Plays

Ivanov; The Seagull; Uncle Vanya; Three Sisters; The CherryOrchard

Introduction by Richard Gilman
Translated by Peter Carson
Notes by Peter Carson
Paperback
$10.00 US
5.07"W x 7.76"H x 0.74"D  
On sale Sep 03, 2002 | 416 Pages | 9780140447330
| Grades 9-12 + AP/IB
Five masterful dramatic works from one of the world's best-loved playwrights, including The Seagull—now a major motion picture starring Saoirse Ronan, Elizabeth Moss, and Annette Bening

At a time when the Russian theatre was dominated by formulaic melodramas and farces, Chekhov created a new sort of drama that laid bare the everyday lives, loves and yearnings of ordinary people. Ivanov depicts a man stifled by inactivity and lost idealism, and The Seagull contrasts a young man's selfish romanticism with the stoicism of a woman cruelly abandoned by her lover. With 'the scenes from country life' of Uncle Vanya, his first fully mature play, Chekhov developed his own unique dramatic world, neither tragedy nor comedy. In Three Sisters the Prozorov sisters endlessly dream of going to Moscow to escape the monotony of provincial life, while his comedy The Cherry Orchard portrays characters futilely clinging to the past as their land is sold from underneath them.

In this edition Peter Carson's moving translations convey Chekhov's subtle blend of comedy, tragedy and psychological insight, while Richard Gilman's introduction examines how Chekhov broke with theatrical conventions and discusses each play in detail. 

For more than seventy years, Penguin has been the leading publisher of classic literature in the English-speaking world. With more than 1,700 titles, Penguin Classics represents a global bookshelf of the best works throughout history and across genres and disciplines. Readers trust the series to provide authoritative texts enhanced by introductions and notes by distinguished scholars and contemporary authors, as well as up-to-date translations by award-winning translators.
Anton Pavlovich Chekhov (1860–1904) was a Russian playwright and short story writer who is considered to be among the greatest writers of short fiction in history. His career as a playwright produced four classics, and his best short stories are held in high esteem by writers and critics. Along with Henrik Ibsen and August Strindberg, Chekhov is often referred to as one of the three seminal figures in the birth of early modernism in the theater. Chekhov practiced as a medical doctor throughout most of his literary career: "Medicine is my lawful wife," he once said, "and literature is my mistress." Chekhov renounced the theatre after the disastrous reception of The Seagull in 1896, but the play was revived to acclaim in 1898 by Constantin Stanislavski's Moscow Art Theatre, which subsequently also produced Chekhov's Uncle Vanya and premiered his last two plays, Three Sisters and The Cherry Orchard. These four works present a challenge to the acting ensemble as well as to audiences, because in place of conventional action Chekhov offers a "theatre of mood" and a "submerged life in the text." Chekhov had at first written stories only for financial gain, but as his artistic ambition grew, he made formal innovations which have influenced the evolution of the modern short story. He made no apologies for the difficulties this posed to readers, insisting that the role of an artist was to ask questions, not to answer them.  Anton Chekhov was the author of hundreds of short stories and several plays and is regarded by many as both the greatest Russian storyteller and the father of modern drama.  View titles by Anton Chekhov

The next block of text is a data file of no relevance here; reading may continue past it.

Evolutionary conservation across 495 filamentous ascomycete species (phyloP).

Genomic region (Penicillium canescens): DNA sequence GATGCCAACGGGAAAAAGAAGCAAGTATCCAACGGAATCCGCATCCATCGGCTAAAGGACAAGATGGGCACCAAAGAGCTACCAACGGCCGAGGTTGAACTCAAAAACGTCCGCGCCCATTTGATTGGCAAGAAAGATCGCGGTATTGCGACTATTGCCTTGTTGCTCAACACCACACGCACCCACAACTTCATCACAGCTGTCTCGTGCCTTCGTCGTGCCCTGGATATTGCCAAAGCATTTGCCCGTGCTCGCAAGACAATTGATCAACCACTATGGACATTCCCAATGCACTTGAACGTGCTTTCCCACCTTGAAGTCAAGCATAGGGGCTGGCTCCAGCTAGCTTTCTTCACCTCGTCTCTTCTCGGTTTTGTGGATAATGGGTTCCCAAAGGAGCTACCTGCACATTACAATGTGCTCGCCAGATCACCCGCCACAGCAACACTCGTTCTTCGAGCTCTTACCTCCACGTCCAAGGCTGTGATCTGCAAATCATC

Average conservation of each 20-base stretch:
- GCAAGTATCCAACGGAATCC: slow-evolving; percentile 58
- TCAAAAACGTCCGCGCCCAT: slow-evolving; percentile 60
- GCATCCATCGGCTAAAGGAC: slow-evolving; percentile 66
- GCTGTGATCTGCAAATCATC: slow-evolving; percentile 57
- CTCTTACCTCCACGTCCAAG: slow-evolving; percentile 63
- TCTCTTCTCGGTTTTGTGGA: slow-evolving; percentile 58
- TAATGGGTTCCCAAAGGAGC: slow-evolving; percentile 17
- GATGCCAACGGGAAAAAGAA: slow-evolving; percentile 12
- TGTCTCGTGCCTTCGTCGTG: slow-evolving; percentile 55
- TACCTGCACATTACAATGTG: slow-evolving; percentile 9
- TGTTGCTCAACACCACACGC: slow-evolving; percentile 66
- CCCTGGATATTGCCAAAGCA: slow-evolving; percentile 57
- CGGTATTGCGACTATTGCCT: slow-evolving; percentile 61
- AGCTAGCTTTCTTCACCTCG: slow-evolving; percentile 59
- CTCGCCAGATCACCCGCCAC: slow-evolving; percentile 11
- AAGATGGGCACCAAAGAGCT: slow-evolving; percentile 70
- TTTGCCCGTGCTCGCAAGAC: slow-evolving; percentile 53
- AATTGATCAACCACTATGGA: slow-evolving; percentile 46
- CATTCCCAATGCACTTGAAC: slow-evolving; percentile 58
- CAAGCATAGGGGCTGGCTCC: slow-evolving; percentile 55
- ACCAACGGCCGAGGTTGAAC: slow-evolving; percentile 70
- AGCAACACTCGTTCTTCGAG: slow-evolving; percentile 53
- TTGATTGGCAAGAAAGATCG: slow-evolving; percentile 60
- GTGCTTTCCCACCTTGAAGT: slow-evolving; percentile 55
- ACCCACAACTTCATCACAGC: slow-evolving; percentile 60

PlaysIntroduction
Further Reading
Chronology